R.J. “Wheels” Henderson (1959)

R.J. “Wheels” Henderson (1959)

In 1956 at age two, Ronald Joe Henderson (R.J.) was diagnosed with polio. His parents had difficulty caring for him, in addition to his four sisters and two brothers (he would later have 8 sisters and 7 brothers), and they eventually sought assistance from Capper Foundation. He lived at Capper from 1959 to 1964, where he attended school and received physical and occupational therapy services.

Among other useful skills, R.J. was taught to walk with crutches and braces, to fall without hurting himself, to get up when he fell and care for himself independently. When he first began therapy, R.J. says he was so small his back brace and crutches weighed about as much as he did.

“That was a struggle,” R.J. explained. “They had this rack on the side wall where you pull yourself up, and they used that to help me build my strength back up. As the years went by, I got stronger to where I could pull my own weight around and get around.”

Though therapy was extremely valuable and necessary, not all of R.J.’s memories at Capper were constructive, unfortunately. R.J. remembers getting into fights with another child served at Capper. The boy would hide around the corners and hit him in the face with his crutch. In this way, the boy broke R.J.’s nose on several occasions. R.J. has had trouble breathing through his nose ever since.

Of course, apart from such altercations, R.J. recalls getting into a fair amount of trouble all on his own.

“Unfortunately, I was rather hard to handle,” R.J. admitted. “I didn’t ever have trouble with the school or the people. Everybody was great. I just was ornery and wanted to be home with my family. So I guess that’s why I was hard to get along with. I would tear up my books, break my glasses, blow fuses with a paper clip — things like that. But they always treated me good there… I remember they had a switchboard I liked to play with back then. That was one of the old antique switchboards were yet called operators made into your call. And you could you could add telephones around the school and you can call different rooms stuff. I liked playing with that.”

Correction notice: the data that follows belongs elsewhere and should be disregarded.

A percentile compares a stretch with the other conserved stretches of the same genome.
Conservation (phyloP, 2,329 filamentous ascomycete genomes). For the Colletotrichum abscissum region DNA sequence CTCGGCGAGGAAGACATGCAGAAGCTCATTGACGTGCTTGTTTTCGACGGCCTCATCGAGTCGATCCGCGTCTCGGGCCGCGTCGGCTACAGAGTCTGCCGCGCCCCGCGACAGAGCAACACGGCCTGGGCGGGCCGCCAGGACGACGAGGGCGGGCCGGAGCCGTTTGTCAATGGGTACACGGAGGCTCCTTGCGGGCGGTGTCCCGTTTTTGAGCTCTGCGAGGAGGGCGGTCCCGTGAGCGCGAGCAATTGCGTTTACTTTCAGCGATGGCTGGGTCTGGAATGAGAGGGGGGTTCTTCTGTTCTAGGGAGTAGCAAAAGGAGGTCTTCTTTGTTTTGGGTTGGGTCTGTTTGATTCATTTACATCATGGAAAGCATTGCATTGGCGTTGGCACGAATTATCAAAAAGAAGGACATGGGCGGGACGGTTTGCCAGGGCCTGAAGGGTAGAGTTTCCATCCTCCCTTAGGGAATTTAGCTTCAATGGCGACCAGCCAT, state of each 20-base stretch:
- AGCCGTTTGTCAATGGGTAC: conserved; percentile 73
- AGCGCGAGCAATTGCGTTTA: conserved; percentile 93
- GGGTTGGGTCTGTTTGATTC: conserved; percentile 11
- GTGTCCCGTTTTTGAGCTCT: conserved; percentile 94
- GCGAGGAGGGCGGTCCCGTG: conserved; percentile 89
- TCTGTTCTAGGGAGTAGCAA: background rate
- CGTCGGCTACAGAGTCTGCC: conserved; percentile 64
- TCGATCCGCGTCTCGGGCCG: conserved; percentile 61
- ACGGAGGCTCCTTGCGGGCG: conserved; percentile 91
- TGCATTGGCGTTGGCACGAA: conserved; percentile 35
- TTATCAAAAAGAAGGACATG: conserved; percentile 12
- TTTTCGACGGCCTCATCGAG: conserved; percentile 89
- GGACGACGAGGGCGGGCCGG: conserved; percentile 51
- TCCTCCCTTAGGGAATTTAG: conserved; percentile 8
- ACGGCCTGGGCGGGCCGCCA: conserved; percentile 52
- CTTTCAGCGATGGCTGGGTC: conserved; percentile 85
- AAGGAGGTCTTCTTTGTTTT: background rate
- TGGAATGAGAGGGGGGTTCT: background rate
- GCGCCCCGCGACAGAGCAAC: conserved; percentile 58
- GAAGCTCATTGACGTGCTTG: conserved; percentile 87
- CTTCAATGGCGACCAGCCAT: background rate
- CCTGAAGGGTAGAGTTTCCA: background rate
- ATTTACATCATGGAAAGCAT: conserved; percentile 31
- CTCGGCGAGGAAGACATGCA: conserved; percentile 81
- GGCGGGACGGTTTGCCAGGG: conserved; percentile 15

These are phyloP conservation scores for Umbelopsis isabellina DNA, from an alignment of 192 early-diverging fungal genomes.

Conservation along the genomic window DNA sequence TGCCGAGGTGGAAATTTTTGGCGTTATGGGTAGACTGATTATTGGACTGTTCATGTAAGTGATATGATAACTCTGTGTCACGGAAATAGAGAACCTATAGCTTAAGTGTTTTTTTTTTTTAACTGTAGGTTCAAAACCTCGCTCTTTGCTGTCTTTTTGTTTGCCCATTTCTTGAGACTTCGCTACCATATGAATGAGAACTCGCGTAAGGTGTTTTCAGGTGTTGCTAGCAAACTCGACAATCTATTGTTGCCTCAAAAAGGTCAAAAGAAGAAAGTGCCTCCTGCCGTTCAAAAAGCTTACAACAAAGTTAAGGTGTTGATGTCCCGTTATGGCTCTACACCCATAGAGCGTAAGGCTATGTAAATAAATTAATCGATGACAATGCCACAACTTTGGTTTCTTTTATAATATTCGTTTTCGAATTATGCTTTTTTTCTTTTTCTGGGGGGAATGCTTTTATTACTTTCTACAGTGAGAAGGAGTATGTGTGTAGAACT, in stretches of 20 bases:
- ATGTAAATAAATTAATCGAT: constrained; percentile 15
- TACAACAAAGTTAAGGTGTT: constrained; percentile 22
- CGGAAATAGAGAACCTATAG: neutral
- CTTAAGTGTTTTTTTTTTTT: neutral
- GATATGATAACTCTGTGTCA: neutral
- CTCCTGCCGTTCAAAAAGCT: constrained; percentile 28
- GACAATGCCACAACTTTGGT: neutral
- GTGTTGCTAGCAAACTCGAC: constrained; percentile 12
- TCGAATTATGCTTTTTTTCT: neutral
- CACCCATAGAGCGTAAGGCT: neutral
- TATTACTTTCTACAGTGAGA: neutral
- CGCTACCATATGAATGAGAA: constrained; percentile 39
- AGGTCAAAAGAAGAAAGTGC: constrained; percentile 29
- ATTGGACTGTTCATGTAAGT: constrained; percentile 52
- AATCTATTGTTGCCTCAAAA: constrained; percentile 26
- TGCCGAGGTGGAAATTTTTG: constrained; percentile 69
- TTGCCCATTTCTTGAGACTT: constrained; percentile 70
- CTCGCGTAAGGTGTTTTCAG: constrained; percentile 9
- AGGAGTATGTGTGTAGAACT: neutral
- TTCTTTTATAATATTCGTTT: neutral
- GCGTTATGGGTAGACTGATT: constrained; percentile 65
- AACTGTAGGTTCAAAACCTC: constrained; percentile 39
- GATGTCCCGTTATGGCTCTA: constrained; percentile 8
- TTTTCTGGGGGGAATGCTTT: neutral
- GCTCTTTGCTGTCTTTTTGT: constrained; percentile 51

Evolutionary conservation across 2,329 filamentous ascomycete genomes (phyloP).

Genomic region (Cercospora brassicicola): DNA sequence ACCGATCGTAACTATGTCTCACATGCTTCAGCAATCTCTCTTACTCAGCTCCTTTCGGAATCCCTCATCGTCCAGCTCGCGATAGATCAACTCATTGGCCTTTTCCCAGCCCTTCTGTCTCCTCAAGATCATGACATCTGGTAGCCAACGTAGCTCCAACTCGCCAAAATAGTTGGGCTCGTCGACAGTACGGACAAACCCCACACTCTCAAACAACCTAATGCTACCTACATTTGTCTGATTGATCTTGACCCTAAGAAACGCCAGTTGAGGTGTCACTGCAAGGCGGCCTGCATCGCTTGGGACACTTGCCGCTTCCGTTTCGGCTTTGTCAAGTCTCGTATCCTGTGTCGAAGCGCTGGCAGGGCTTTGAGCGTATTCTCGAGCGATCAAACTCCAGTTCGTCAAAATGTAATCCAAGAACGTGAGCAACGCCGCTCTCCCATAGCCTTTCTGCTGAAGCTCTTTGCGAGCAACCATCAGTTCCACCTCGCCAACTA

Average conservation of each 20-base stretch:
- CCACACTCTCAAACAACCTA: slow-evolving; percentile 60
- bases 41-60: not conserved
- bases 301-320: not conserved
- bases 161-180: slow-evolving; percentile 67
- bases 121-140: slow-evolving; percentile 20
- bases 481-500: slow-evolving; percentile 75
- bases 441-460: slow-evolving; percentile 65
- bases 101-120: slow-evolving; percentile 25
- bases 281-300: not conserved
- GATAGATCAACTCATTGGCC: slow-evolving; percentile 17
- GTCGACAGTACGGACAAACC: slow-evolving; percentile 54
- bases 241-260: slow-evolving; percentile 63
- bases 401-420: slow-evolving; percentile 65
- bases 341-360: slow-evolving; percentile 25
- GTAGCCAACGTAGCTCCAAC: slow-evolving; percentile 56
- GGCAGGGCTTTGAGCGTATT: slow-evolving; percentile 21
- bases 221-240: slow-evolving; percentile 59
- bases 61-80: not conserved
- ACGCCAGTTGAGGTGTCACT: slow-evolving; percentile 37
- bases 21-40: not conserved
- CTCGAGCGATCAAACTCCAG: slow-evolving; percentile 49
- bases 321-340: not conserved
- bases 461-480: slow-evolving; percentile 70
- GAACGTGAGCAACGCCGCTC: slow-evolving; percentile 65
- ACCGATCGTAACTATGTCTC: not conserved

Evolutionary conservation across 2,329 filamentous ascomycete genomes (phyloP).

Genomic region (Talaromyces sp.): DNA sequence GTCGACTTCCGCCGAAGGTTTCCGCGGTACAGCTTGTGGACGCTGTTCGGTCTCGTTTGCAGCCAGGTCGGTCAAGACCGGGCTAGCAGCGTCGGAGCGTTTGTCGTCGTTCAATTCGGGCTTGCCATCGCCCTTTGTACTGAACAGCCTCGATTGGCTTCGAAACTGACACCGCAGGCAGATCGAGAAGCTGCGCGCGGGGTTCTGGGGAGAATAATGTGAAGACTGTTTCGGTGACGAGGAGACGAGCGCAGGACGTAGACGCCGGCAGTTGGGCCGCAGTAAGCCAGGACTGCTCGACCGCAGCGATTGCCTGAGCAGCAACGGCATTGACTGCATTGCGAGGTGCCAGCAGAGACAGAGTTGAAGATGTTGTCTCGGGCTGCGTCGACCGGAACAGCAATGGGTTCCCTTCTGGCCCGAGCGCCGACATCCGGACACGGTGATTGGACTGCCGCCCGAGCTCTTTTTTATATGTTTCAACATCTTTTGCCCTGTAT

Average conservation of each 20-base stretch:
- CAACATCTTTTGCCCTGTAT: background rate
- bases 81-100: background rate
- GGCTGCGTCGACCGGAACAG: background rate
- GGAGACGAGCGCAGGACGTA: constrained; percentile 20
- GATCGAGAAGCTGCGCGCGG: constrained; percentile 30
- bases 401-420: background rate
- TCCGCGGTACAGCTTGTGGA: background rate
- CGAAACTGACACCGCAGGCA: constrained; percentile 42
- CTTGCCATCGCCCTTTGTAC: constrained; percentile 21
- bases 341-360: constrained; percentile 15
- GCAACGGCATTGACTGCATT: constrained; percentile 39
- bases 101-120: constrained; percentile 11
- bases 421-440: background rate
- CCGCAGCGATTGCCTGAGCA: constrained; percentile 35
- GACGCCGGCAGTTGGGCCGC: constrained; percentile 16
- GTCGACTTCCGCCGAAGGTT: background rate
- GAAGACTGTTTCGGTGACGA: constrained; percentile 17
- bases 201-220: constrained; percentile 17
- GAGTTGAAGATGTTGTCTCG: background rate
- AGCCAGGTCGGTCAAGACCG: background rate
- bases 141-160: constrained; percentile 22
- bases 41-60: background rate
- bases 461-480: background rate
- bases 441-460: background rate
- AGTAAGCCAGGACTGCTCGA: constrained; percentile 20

R.J. said therapy at Capper had a life changing impact on his mobility. So much, in fact, he felt confident enough to attempt riding a standard two-wheel motorcycle.

“I once burned down an apple tree with a motorcycle I built,” R.J. confessed. “I rode it around the yard, but then when it came time to stop I couldn’t put my feet down, so I thought I’d just jump off and it would fall over and I could turn it off. But when I jumped off, it made a turn. It went across the yard on its own and hit an apple tree and fell over and the tank broke. Gas poured out and caught on fire and burned that tree down.”

After the accident, R.J. concluded that two-wheel motorcycles wouldn’t be the best option for him moving forward. He began riding three-wheel motorcycles and even went on to build them for himself and others with disabilities. In addition to his impressive work with motorcycles, R.J. continues to pursue his passion as a musician, singer and songwriter under the name R.J. Wheels.

Though much of his time at Capper was challenging, R.J. shared how thankful he is for the foundation: “Capper showed compassion and care. They help people be independent.”